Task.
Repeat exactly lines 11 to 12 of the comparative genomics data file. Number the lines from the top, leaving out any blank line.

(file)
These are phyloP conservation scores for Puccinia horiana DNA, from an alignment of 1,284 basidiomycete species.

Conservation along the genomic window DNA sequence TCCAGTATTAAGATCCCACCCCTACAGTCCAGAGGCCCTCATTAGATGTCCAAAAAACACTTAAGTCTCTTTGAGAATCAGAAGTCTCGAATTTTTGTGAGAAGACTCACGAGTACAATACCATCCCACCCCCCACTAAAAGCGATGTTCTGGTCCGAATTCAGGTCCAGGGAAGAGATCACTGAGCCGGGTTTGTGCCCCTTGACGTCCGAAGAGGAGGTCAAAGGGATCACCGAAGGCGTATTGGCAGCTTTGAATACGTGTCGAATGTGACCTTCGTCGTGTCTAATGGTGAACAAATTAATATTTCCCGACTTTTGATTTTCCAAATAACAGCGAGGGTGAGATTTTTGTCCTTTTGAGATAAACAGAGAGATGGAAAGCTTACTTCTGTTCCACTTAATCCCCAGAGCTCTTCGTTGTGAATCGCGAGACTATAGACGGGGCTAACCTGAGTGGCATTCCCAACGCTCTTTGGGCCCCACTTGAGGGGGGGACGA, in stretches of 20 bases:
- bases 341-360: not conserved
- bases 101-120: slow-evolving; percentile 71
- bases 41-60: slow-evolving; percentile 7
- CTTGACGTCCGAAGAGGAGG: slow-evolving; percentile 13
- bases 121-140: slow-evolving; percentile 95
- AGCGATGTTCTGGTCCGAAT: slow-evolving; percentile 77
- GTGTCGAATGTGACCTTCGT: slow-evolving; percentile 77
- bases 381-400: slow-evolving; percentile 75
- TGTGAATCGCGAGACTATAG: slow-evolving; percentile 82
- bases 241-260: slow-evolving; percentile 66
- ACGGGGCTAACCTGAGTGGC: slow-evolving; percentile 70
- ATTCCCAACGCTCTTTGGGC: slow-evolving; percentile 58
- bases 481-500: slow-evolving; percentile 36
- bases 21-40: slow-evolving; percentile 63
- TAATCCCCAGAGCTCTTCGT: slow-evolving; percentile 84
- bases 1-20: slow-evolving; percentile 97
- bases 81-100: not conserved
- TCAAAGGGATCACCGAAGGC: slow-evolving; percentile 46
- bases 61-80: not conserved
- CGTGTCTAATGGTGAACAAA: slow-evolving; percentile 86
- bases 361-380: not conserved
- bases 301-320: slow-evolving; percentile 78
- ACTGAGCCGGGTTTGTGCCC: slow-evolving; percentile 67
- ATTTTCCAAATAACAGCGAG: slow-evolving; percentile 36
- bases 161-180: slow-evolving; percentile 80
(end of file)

- TGTGAATCGCGAGACTATAG: slow-evolving; percentile 82
- bases 241-260: slow-evolving; percentile 66